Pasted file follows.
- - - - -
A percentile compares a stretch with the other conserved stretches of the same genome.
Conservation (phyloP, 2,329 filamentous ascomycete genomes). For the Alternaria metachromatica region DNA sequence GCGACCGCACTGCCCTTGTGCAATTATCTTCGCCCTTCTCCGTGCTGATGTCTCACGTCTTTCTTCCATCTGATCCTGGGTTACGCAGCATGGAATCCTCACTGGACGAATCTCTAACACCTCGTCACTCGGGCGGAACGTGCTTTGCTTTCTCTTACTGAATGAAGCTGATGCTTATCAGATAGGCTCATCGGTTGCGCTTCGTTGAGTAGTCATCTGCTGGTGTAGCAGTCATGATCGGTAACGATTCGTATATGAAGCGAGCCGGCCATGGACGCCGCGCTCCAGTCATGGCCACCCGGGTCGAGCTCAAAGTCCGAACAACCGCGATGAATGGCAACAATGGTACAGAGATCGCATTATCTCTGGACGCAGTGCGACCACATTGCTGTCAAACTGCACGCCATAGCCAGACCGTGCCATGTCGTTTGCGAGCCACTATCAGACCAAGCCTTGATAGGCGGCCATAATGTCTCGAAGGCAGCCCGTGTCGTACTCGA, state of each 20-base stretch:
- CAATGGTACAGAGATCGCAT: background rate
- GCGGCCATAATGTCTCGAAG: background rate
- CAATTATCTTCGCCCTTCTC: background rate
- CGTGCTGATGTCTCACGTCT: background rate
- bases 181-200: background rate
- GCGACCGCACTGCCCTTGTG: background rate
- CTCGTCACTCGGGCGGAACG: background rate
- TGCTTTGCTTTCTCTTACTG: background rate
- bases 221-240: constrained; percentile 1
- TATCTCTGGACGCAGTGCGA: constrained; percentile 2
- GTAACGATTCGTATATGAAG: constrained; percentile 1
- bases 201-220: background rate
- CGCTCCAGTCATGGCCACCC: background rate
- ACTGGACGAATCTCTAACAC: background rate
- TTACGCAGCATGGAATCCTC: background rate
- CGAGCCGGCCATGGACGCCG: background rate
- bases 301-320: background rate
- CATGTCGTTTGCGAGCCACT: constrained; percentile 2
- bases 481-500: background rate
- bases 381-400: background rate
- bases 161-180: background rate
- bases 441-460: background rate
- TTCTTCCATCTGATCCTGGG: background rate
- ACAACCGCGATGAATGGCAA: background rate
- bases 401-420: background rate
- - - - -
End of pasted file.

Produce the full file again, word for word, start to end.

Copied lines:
A percentile compares a stretch with the other conserved stretches of the same genome.
Conservation (phyloP, 2,329 filamentous ascomycete genomes). For the Alternaria metachromatica region DNA sequence GCGACCGCACTGCCCTTGTGCAATTATCTTCGCCCTTCTCCGTGCTGATGTCTCACGTCTTTCTTCCATCTGATCCTGGGTTACGCAGCATGGAATCCTCACTGGACGAATCTCTAACACCTCGTCACTCGGGCGGAACGTGCTTTGCTTTCTCTTACTGAATGAAGCTGATGCTTATCAGATAGGCTCATCGGTTGCGCTTCGTTGAGTAGTCATCTGCTGGTGTAGCAGTCATGATCGGTAACGATTCGTATATGAAGCGAGCCGGCCATGGACGCCGCGCTCCAGTCATGGCCACCCGGGTCGAGCTCAAAGTCCGAACAACCGCGATGAATGGCAACAATGGTACAGAGATCGCATTATCTCTGGACGCAGTGCGACCACATTGCTGTCAAACTGCACGCCATAGCCAGACCGTGCCATGTCGTTTGCGAGCCACTATCAGACCAAGCCTTGATAGGCGGCCATAATGTCTCGAAGGCAGCCCGTGTCGTACTCGA, state of each 20-base stretch:
- CAATGGTACAGAGATCGCAT: background rate
- GCGGCCATAATGTCTCGAAG: background rate
- CAATTATCTTCGCCCTTCTC: background rate
- CGTGCTGATGTCTCACGTCT: background rate
- bases 181-200: background rate
- GCGACCGCACTGCCCTTGTG: background rate
- CTCGTCACTCGGGCGGAACG: background rate
- TGCTTTGCTTTCTCTTACTG: background rate
- bases 221-240: constrained; percentile 1
- TATCTCTGGACGCAGTGCGA: constrained; percentile 2
- GTAACGATTCGTATATGAAG: constrained; percentile 1
- bases 201-220: background rate
- CGCTCCAGTCATGGCCACCC: background rate
- ACTGGACGAATCTCTAACAC: background rate
- TTACGCAGCATGGAATCCTC: background rate
- CGAGCCGGCCATGGACGCCG: background rate
- bases 301-320: background rate
- CATGTCGTTTGCGAGCCACT: constrained; percentile 2
- bases 481-500: background rate
- bases 381-400: background rate
- bases 161-180: background rate
- bases 441-460: background rate
- TTCTTCCATCTGATCCTGGG: background rate
- ACAACCGCGATGAATGGCAA: background rate
- bases 401-420: background rate